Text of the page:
I ran across this post on FB memories–it was posted to the now-inactive Sabbath in the Suburbs blog four years ago. Enjoy!
My view from this morning’s run. Lake Anne Plaza, Reston.
I’ve been running for some 18 months now. Somewhere along the way, I transitioned from being someone who runs to being a runner. I now read about running, strategize my routes, have strong opinions about my footwear, blah blah blah.
I also seek inspiration from running and its connections to life, and even to the spiritual practice of taking time for rest and sabbath. See if you agree about the power of these connections in a quote I ran across recently:
For some messed-up reason, our athletic egos still feel that we only get faster as we pedal harder, run quicker and swim stronger. It’s athlete psychology—all of our confidence is built around the times that we actually destroy our bodies. But it’s only the rest afterward that makes our bodies stronger.
Because of this psychological dichotomy, when and how long to rest is the hardest decision to make as an athlete. It takes a level of confidence above even the level necessary to push your body to the limit. You don’t get the endorphin release, the feeling of accomplishment, and the external and internal praise and satisfaction. All you get are feelings of losing your edge, getting out of shape and nervous anticipation.
So the next time you need to rest, whether it be for a mid-season break, post-big race, or just an easy day or two between training blocks, remember that it takes confidence to rest. Remember that it is just insecurity and a lack of endorphin release that makes you feel like you’re getting out of shape. Know that when you decide to rest, you’re making the right call—the better, smarter decision. Feel good and confident about it. You’ve done yourself a favor—you have literally just made yourself a better athlete.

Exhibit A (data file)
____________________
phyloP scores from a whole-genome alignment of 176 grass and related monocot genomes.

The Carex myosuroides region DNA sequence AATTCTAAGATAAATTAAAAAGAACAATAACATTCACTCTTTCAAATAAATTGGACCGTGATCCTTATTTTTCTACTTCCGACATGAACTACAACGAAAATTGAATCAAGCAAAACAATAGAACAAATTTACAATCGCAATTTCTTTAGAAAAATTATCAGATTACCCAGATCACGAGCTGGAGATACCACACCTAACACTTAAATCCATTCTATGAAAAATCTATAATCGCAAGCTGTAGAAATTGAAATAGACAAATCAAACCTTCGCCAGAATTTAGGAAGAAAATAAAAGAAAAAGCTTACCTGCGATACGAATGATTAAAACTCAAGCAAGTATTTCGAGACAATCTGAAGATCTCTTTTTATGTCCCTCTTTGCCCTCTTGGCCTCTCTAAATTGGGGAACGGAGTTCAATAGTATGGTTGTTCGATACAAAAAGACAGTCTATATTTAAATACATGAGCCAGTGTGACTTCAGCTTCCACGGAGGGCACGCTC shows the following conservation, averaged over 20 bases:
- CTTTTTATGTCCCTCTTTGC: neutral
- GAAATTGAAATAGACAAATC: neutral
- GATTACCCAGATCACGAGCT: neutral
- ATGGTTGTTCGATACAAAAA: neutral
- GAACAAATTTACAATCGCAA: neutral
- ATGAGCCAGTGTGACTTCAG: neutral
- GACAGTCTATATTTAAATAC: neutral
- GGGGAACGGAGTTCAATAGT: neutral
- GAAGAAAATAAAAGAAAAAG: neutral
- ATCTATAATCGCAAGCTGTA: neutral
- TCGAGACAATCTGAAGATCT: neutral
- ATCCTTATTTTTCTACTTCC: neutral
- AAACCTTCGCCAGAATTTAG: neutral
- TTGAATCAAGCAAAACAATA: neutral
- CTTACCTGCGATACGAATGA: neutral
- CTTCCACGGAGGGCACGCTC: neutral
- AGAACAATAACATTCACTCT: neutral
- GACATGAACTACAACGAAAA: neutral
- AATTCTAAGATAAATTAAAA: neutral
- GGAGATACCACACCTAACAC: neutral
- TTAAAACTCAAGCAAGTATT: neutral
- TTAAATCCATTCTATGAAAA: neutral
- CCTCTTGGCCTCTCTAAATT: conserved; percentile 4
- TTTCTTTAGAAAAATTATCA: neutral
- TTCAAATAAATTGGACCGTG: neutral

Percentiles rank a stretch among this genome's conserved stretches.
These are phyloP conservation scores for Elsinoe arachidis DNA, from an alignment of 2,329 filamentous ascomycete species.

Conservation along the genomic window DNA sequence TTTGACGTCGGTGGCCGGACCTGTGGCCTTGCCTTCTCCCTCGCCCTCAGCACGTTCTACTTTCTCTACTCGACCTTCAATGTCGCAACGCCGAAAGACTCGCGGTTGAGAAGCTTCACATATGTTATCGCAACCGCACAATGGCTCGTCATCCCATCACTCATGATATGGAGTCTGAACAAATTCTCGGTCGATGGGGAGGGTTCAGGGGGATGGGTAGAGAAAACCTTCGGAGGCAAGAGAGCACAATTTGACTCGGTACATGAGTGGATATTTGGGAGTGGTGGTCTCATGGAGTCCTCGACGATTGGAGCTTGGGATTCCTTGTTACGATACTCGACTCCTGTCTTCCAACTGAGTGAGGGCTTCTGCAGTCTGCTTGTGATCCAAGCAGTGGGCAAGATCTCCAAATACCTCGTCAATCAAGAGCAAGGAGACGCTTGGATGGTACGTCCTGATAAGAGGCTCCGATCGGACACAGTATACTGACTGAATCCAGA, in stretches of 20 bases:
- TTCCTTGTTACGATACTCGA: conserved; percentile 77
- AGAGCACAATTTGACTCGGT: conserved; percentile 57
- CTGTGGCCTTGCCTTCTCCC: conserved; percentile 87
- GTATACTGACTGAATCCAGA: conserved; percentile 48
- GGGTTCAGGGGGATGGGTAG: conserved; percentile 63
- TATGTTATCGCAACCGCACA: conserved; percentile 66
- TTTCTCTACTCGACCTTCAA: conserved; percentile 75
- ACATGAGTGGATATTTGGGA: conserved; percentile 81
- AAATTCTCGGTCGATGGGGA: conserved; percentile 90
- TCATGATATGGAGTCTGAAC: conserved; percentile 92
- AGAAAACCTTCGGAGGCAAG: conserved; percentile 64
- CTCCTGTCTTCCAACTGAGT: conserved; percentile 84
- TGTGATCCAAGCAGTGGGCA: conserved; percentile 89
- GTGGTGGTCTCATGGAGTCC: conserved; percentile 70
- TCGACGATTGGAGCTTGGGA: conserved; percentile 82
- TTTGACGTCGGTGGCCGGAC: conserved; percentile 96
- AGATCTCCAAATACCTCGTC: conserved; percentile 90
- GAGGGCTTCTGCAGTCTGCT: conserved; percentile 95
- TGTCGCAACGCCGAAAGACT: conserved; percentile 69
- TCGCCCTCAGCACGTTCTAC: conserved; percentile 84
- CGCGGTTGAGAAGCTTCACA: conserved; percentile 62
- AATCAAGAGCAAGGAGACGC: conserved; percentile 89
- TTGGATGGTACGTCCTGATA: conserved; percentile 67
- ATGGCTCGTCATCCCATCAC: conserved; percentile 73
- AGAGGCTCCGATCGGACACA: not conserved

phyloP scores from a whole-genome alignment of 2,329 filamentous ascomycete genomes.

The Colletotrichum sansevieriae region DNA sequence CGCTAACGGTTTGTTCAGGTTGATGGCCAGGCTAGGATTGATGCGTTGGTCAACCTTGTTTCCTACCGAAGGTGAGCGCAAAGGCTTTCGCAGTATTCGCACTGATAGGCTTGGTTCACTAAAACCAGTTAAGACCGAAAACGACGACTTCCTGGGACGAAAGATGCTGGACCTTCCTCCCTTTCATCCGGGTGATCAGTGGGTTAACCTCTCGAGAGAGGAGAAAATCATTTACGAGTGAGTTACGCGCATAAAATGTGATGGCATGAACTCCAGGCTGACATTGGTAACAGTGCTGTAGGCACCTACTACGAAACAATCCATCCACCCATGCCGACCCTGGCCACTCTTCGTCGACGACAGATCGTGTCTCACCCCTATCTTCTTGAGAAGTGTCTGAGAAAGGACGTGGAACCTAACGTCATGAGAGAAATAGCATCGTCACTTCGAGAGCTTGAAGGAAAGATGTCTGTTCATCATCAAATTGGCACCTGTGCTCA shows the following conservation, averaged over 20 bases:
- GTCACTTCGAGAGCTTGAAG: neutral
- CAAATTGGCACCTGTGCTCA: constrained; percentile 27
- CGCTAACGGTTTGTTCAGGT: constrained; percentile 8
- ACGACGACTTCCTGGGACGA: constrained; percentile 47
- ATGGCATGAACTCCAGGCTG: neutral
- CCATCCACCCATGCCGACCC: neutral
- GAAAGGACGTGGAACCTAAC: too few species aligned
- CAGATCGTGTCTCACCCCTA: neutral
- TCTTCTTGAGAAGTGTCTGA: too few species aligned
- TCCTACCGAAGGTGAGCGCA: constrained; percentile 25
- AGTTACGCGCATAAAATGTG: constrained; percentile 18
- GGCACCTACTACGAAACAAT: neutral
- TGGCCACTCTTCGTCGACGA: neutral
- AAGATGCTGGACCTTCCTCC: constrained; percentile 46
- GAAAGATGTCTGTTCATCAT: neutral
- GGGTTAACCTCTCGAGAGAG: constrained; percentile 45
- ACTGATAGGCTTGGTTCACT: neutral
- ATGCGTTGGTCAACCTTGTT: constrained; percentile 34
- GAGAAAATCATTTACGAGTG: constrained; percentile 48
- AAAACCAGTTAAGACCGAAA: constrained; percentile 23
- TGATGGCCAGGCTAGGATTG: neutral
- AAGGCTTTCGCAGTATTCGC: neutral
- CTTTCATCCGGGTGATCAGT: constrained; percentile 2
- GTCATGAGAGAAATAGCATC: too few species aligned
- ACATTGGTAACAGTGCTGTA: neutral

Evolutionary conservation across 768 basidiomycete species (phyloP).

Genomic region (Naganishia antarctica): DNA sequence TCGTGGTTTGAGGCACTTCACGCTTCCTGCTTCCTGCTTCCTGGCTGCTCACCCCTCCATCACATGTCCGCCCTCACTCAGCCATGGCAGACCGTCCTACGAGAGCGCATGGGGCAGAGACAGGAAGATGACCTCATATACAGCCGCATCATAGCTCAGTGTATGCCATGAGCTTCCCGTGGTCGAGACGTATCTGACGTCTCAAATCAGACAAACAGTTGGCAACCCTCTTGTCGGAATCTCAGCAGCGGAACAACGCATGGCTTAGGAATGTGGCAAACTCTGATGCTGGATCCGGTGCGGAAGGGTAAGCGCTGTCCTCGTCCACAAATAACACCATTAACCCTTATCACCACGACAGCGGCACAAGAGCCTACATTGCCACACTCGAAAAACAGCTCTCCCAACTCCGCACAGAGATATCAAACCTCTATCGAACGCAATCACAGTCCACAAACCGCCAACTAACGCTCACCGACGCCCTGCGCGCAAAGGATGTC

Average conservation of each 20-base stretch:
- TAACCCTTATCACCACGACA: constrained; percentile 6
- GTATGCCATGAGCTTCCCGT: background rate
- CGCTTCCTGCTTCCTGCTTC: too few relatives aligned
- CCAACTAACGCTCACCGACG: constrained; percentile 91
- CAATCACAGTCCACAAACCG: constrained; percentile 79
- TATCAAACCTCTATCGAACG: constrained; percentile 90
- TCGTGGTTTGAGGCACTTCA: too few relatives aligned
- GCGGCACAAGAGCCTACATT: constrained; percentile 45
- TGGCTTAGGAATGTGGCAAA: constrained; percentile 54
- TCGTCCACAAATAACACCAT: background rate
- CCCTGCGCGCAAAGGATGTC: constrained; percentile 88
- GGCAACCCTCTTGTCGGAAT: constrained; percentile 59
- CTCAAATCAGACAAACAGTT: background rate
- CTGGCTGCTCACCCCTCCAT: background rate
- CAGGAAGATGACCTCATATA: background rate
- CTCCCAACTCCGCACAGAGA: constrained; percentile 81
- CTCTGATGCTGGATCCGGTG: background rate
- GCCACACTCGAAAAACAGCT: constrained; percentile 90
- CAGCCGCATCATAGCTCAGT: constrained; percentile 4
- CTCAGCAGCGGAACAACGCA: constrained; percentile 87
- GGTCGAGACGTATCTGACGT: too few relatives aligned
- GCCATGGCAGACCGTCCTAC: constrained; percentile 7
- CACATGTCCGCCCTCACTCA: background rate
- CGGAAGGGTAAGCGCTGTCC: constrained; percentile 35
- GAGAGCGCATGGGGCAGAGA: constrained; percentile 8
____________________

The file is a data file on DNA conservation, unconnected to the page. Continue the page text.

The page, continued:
You’d think a woman who wrote an entire book about Sabbath would be sanguine about the need for rest.
You’d be wrong.
And if you read the book, you know it was a constant struggle for me to embrace this work/rest rhythm. It still is.
I’ve been laid up for the last several days with a running injury. About 10 days ago I noticed a nagging tightness along the inside of my left shin. I rested for three days and tested it with a run–pain returned. Three more days of rest, then a run–pain again.
It’s a busy fall for races. I’m supposed to run the Ragnar Relay with my Steeple Chasers in early October, then the Marine Corps Marathon with my brother at the end of that month. My other brother is coming to town that weekend for the 10K, which Robert is also running. Robert’s sister will be in town. MY sister will be in town. It’s a whole thing, you see. I don’t have time for an injury. I’m very, very busy. Booked.
But… this pain.
So I decided to go to the orthopedist last Friday, who took an X-ray and referred me for an MRI. I’ll meet with him tomorrow to find out the MRI results, but we’re hoping to rule out a tibial stress fracture. The X-ray looked fine, but these things are tricky. The MRI will show whether I have a fracture or was headed for one. With this kind of injury, there are early signs–swelling in the vascular tissue around the bone, then later, edema in the marrow–and that’s what we’re looking for, or not. Hopefully not.